• Wait until asset price reaches 110 Rupee each
  • Buy 50 assets at 100 Rupee each (5000 Rupee)
  • Sell immediately 50 assets at 110 Rupee each(5500 Rupee)
  • Profit = 5500 – 5000 – 10 = 490 Rupee = 4900 %

In the first transaction the bank had to spend 100 Rupee to earn 10 Rupee or 10%. In the second transaction the bank had to risk 10 Rupee but made a 4900% profit!

Now you see why leveraged transactions are so appealing. It is possible to make large fortunes with small investments. The problem is that leveraged transactions are symmetric. For every person buying an option for cheap, there is another person selling that very same option. This second person is betting that the asset won’t go up in price and will pocket the money you paid.

But what happens if the asset goes up in price? They are forced to sell to the option holder the assets at the stipulated price (in this case 100 Rupee each). This means that they are buying at 110 Rupee and selling at 100 Rupee with a total loss of 490 Rupee!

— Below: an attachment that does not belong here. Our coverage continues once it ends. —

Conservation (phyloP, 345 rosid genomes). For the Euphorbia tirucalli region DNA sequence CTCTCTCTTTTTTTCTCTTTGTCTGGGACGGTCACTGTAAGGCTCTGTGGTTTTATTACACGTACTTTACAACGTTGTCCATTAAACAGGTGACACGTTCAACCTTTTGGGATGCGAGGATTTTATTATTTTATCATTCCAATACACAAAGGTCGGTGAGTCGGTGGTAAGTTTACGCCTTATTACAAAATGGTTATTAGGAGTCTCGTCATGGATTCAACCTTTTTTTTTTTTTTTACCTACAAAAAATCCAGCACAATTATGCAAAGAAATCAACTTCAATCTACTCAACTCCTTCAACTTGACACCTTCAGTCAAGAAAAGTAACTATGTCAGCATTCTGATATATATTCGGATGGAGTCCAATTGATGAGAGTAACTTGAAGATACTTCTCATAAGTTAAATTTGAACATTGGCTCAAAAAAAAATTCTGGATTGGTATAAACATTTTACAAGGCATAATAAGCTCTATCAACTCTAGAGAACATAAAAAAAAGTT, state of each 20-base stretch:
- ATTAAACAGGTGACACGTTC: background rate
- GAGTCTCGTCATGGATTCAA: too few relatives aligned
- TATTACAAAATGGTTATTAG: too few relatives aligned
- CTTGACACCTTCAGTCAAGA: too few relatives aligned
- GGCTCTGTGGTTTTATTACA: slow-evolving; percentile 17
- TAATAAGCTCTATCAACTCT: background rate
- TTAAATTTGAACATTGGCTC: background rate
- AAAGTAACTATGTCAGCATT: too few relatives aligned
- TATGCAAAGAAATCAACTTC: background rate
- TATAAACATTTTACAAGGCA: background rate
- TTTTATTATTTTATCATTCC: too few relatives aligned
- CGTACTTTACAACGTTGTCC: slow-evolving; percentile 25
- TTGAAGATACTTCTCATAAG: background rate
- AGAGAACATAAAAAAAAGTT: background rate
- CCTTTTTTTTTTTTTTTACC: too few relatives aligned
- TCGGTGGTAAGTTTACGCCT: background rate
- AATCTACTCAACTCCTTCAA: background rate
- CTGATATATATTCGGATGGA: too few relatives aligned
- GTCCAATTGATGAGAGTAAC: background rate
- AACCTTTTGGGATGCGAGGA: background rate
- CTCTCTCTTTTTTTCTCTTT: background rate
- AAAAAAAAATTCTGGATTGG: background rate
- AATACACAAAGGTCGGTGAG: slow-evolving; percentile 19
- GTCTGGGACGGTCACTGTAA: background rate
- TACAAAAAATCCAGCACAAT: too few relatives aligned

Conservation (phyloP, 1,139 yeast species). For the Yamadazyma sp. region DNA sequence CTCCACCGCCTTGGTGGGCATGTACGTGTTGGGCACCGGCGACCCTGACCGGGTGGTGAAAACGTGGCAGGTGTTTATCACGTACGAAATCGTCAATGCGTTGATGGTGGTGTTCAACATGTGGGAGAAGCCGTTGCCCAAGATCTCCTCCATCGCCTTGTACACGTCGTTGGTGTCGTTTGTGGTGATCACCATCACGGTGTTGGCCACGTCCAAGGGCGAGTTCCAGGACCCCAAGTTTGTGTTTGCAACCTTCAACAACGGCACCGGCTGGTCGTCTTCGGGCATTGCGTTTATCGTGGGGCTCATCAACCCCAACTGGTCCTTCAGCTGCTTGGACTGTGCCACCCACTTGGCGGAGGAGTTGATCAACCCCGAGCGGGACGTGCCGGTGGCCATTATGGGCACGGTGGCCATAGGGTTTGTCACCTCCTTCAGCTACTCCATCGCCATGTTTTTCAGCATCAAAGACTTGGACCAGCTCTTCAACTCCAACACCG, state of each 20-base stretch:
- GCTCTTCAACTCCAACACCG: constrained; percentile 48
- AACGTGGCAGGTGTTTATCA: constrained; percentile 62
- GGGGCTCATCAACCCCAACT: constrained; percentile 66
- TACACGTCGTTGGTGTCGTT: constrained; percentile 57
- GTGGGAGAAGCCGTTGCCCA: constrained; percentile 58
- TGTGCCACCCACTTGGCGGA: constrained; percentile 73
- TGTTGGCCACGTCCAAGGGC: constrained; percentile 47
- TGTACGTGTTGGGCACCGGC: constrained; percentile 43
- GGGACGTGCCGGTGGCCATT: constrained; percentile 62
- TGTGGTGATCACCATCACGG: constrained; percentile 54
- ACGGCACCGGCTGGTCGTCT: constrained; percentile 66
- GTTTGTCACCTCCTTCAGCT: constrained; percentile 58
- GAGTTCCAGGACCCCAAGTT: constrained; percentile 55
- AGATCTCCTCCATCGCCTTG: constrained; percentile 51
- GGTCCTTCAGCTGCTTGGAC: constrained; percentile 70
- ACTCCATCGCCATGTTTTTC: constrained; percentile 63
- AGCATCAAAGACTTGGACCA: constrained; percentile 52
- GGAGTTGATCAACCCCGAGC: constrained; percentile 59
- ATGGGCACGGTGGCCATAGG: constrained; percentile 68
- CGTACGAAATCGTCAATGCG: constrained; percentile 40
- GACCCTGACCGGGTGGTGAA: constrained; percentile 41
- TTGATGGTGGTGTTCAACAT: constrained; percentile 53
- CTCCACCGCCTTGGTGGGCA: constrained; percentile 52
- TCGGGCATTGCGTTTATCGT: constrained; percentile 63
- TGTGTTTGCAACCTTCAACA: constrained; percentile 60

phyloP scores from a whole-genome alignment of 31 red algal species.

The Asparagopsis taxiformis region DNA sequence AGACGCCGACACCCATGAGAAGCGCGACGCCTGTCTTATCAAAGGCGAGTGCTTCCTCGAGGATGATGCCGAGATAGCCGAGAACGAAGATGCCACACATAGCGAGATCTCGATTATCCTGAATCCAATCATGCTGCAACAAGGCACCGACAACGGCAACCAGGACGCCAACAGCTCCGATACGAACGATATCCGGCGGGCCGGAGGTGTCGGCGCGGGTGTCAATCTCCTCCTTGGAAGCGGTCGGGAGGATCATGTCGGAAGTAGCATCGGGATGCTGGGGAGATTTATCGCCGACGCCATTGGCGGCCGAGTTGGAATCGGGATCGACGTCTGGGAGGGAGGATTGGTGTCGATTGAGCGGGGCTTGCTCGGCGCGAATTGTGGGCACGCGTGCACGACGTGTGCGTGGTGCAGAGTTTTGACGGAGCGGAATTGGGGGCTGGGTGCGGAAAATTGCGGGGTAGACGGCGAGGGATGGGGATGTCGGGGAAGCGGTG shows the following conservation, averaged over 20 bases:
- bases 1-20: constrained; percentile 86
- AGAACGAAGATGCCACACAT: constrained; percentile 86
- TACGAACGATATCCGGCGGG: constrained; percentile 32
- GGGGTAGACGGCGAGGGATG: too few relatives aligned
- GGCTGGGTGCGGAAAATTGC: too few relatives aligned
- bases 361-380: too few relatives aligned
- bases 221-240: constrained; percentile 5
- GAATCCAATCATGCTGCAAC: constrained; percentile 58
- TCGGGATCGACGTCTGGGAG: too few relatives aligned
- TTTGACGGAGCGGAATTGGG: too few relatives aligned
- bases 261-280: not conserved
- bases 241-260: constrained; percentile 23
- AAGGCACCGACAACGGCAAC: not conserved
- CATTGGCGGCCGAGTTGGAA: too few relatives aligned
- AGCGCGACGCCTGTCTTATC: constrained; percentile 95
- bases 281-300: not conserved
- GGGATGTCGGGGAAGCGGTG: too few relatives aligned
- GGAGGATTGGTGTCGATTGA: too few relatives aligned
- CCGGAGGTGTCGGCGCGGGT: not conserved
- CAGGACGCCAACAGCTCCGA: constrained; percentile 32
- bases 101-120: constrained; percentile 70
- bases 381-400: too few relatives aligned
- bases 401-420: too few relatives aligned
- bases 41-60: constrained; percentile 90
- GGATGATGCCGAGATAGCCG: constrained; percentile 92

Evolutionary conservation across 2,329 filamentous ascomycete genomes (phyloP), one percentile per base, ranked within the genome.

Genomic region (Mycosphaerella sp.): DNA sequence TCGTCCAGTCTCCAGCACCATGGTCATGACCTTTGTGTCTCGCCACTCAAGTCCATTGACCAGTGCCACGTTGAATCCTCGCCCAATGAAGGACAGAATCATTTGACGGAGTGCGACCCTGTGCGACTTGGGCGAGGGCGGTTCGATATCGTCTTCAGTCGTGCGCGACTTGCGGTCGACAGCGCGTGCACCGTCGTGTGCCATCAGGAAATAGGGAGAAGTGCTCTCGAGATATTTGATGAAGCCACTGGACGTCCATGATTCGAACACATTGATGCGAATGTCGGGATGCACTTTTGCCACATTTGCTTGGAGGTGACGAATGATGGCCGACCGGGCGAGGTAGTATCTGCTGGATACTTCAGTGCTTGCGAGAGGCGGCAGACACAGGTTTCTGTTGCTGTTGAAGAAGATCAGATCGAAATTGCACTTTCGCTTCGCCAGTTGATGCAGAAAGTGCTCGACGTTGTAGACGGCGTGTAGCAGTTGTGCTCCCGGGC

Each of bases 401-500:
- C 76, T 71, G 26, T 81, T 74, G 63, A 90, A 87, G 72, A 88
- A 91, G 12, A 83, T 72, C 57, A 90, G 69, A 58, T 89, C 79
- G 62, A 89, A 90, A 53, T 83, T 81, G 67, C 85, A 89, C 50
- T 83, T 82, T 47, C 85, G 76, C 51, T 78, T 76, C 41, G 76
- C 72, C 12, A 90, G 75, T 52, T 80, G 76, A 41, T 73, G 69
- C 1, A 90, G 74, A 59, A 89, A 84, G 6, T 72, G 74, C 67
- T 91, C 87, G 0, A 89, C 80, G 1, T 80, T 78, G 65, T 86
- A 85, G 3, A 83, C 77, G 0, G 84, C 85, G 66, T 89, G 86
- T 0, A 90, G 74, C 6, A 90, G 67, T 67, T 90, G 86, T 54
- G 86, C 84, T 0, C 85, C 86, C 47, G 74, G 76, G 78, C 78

Leverage worked against them in this case and they lost a large fortune for a very tiny profit. Now assume that this person selling the option is a Bank. Also assume that this bank has lent out all its money to the maximum allowed by the Central Bank through the fractional reserve system. When the time comes to buy the asset at 100 Rupee, they simply won’t have the cash! Which means that they will do as indicated above and:

  • Stop lending
  • Calling up the loans and not renewing them
  • Selling assets

Result? Instant economic crisis. To this we can add the Contagious process for a full blown crisis.

MALEVOLENT GOALS

Central Banks have always catered to the Power Elite first and to governments to a lesser degree. But what are their technical goals? They are twofold: